If Manchester City can keep VAR onside maybe their name will finally be on the trophy.
Pep Guardiola’s side certainly showed in a 5-0 demolition of Sporting teams that they have all the tools needed to go all the way, but that has been the case for the last five years yet the Champions League still eludes one of the most dominant in Premier League history. The manager is bored of hearing about it but too often incredible consistency in the league has been met with an erratic European exit.
Can this year finally be the year? We have been here (and beyond) too many times in recent years to say. What was remarkable about the win over Sporting though was how VAR gave City what they deserved – in a good way.
The technology has been at the heart of two painful exits, its absence contributing to their defeat to Liverpool in 2018 before Raheem Sterling’s winner against Tottenham was so cruelly (but correctly) ruled out. The way VAR has been used in the Premier League in City games has added to the irritation and frustration.
Here at the Estadio Jose Alvalade, however, came a change.
There wasn’t a soul in the stadium that thought Riyad Mahrez had put City ahead in the seventh minute, with even Kevin De Bruyne accepting he was offside when he knocked the ball back to him from the edge of the pitch.
Only he wasn’t. A lengthy VAR check that had seemed baffling suddenly produced a fundamental change in the game, with City and their delirious fans as their opponents tried to work out how it had happened. Guardiola’s side sensed blood though, and brutally ended the tie within 45 minutes with three further wonderful strikes.
First came Bernardo with a strike of breathtaking quality, smashing in so emphatically on the half-volley as the ball dropped from a corner that it was only the net that stopped it reaching Manchester. It wo n’t match the beauty of his volley of him at Villa Park, but what a collection of goals he is acquiring and what a season he is having.
A minute before the break he scored his 10th goal of the campaign – already double the number he managed last season – when a terrific ball over the top was cutely brought down by Raheem Sterling, who laid it back for his teammate.
That made it 4-0, after the excellent Mahrez had bamboozled the Sporting defense and tauntingly rolled a ball into the box that found Phil Foden for the third. City fans sang about not really being here and there were a few home supporters that headed for an early exit.
In just 45 minutes, a night that had plenty of potential for an upset – a confident team with an impressive coach and a home crowd ready to unsettle the former Benfica players in the away team – had been killed as a contest. Rather than showing the scars that their last visit to this stadium caused when Lyon shocked them in the 2020 quarter-final, City ruthlessly sliced through Sporting to mean they have nothing to worry about for the second leg that takes place four days after the derby.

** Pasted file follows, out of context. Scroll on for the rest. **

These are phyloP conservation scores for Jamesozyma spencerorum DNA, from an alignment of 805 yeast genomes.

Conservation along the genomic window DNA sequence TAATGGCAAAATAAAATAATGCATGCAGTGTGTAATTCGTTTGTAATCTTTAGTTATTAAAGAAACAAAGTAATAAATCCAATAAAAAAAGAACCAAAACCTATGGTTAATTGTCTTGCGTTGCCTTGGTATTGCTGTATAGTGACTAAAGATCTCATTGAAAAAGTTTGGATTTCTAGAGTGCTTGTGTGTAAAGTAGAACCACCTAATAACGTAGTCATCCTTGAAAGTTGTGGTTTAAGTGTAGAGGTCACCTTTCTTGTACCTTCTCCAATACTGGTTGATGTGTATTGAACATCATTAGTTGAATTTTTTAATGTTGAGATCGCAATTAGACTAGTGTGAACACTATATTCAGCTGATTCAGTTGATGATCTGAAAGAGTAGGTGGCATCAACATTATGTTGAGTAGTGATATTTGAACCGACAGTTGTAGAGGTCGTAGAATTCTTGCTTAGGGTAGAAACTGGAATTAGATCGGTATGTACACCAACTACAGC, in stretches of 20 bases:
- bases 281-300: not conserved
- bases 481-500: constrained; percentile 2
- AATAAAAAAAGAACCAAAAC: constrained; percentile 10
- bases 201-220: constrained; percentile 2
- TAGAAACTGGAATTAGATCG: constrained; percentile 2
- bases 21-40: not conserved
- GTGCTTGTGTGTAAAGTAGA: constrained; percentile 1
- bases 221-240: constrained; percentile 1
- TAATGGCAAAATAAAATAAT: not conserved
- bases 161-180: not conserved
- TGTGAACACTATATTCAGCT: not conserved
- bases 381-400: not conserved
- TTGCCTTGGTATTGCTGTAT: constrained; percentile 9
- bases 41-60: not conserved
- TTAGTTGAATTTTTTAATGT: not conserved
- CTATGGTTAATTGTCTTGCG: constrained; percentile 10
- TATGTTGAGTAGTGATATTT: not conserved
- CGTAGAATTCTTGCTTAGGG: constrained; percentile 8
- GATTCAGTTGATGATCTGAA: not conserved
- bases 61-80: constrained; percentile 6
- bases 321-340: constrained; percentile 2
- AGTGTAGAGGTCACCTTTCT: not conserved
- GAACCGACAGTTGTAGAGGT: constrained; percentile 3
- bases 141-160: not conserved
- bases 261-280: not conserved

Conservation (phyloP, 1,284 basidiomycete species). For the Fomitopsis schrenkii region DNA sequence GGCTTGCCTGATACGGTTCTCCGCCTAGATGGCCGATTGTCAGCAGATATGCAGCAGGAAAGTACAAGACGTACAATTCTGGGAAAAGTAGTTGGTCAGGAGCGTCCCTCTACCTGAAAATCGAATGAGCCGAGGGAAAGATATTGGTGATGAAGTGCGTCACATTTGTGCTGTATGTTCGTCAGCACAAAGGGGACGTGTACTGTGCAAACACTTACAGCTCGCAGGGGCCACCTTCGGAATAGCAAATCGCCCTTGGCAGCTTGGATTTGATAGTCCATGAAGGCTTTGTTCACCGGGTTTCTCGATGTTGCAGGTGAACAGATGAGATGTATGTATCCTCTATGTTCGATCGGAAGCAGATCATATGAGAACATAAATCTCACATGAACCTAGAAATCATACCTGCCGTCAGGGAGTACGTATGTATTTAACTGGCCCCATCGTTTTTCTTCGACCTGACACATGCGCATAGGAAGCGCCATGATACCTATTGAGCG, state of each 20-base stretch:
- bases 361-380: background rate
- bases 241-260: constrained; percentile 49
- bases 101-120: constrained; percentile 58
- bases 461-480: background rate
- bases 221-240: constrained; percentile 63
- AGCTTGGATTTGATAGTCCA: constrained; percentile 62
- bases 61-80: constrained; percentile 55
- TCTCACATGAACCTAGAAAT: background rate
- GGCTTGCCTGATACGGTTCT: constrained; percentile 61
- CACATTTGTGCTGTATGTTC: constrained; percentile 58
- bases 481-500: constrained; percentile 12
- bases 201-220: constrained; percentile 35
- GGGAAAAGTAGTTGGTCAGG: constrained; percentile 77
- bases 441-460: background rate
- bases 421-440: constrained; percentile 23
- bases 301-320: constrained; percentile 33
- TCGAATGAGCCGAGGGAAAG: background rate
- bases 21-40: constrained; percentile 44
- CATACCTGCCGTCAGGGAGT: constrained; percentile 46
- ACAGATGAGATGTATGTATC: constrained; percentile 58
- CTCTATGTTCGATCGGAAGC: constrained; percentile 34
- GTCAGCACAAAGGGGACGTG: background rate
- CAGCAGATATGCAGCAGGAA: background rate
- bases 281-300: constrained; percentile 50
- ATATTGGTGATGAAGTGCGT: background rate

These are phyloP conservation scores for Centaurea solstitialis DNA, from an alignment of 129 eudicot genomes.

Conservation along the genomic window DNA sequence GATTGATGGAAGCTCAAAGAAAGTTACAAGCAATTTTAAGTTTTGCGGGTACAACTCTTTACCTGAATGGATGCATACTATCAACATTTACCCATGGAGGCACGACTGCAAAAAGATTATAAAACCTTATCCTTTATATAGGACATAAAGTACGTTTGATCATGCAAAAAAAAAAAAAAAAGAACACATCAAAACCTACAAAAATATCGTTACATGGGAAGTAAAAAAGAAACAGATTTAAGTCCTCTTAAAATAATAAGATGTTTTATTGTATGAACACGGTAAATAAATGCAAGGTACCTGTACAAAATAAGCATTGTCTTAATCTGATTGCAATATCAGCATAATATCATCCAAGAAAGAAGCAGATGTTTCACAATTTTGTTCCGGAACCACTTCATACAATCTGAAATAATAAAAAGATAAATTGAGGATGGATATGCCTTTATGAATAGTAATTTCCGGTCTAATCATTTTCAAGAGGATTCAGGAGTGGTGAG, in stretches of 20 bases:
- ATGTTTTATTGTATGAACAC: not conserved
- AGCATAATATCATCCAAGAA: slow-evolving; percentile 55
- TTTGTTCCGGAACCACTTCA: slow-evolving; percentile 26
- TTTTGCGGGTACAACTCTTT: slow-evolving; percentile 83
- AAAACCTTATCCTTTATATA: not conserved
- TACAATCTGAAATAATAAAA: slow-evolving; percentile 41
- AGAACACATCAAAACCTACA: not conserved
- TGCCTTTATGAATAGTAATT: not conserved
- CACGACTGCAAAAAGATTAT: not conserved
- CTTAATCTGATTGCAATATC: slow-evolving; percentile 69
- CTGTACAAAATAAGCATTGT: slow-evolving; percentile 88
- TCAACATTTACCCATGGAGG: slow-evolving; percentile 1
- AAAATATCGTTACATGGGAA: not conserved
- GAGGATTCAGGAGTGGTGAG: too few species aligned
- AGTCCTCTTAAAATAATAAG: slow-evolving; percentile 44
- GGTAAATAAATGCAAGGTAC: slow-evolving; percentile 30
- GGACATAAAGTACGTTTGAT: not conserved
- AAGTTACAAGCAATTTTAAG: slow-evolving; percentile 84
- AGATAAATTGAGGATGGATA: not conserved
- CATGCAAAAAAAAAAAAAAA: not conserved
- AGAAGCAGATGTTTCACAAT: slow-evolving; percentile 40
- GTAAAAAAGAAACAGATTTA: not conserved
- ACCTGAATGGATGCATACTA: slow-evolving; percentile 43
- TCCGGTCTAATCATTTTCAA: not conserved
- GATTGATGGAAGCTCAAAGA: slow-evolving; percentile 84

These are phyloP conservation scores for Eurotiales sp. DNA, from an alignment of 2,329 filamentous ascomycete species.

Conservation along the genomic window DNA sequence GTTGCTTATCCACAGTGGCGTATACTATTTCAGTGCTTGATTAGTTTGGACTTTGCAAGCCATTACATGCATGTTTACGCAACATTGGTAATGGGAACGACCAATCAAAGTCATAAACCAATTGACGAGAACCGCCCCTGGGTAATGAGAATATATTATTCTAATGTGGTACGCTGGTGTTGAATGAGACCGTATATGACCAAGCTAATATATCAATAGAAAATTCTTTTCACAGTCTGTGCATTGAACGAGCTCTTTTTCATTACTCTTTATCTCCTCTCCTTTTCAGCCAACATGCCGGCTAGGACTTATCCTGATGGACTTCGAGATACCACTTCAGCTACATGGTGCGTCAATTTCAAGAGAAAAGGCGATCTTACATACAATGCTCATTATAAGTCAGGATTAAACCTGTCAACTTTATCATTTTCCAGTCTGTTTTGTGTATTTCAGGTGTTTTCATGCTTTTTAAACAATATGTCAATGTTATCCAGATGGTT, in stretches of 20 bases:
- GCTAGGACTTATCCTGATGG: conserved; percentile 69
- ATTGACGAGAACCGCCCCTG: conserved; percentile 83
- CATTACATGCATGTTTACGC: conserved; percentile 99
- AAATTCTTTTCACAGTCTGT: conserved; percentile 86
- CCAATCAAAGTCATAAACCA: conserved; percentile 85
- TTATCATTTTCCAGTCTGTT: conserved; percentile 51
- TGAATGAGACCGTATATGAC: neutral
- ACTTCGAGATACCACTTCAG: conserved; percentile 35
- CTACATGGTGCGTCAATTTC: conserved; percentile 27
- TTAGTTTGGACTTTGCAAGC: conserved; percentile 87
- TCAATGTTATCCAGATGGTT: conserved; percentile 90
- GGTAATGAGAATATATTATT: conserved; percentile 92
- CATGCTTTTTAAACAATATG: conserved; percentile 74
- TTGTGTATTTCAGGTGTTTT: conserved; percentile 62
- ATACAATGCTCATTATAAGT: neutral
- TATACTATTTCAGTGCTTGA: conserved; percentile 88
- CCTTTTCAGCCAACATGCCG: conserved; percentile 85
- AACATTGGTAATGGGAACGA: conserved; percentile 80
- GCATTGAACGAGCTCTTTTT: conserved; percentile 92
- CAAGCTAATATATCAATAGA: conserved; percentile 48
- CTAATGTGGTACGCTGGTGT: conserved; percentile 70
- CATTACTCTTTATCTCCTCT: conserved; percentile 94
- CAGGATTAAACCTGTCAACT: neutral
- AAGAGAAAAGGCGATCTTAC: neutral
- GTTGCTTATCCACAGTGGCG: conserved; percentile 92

It also turned the second half into an exhibition, although as is typical of this team there was no letting up.
So demoralized were the Portuguese side that Bernardo headed right through the keeper at the beginning of the second half to celebrate a hat-trick, only for it to be ruled out for offside. The reprieve was only temporary however, as Sterling picked up the ball 25 yards out and whipped it into the top corner.
The final half-hour brought no more goals but was barely less chastening for the hosts, with City not relinquishing an inch of control in the game even with the tie over. A loose dribble from Sterling brought an angry reaction from Guardiola on the touchline.
If a last-16 thumping does not count for anything more than kudos, it will enhance the view that this team has to be considered as one of the favorites. As the Sporting manager had predicted before the game, nothing could be done to stop them.
More importantly, it will convince Guardiola and his players further that they are doing everything they need to be able to finally go all the way.
City’s coach spoke when he arrived at the Etihad of the importance of history in the competition, suggesting that clubs needed to get used to progressing through the knockout rounds before they could really be considered as contenders. At times, it has been hard to escape the conclusion that the Blues have been naive in the competition.
Last year marked real progress though, with the consistency and control in domestic games carrying over into a tremendous run to reach the final for the first time, keeping cool heads to dispatch Dortmund and PSG in the later rounds.
And while City have been curiously generous in defense this year compared with their efforts in the Premier League, the same mood and style of the team that has been present for every other game this season was seen in Lisbon. No wonder Guardiola reckons the harmony in the squad has never been better when there is so much confidence on the pitch to add to the quality.
As chaotic as it can seem, VAR also improves control when used correctly as it ensures that every team gets what they deserve. City can struggle to respond to setbacks, but there should be fewer setbacks if incorrect decisions are removed from the game.
If the technology is used as well in the rest of the competition, that will be one fewer obstacle in City’s way as they look to go one step further this year.
As long as they don’t beat themselves, City’s path to success has rarely looked clearer.
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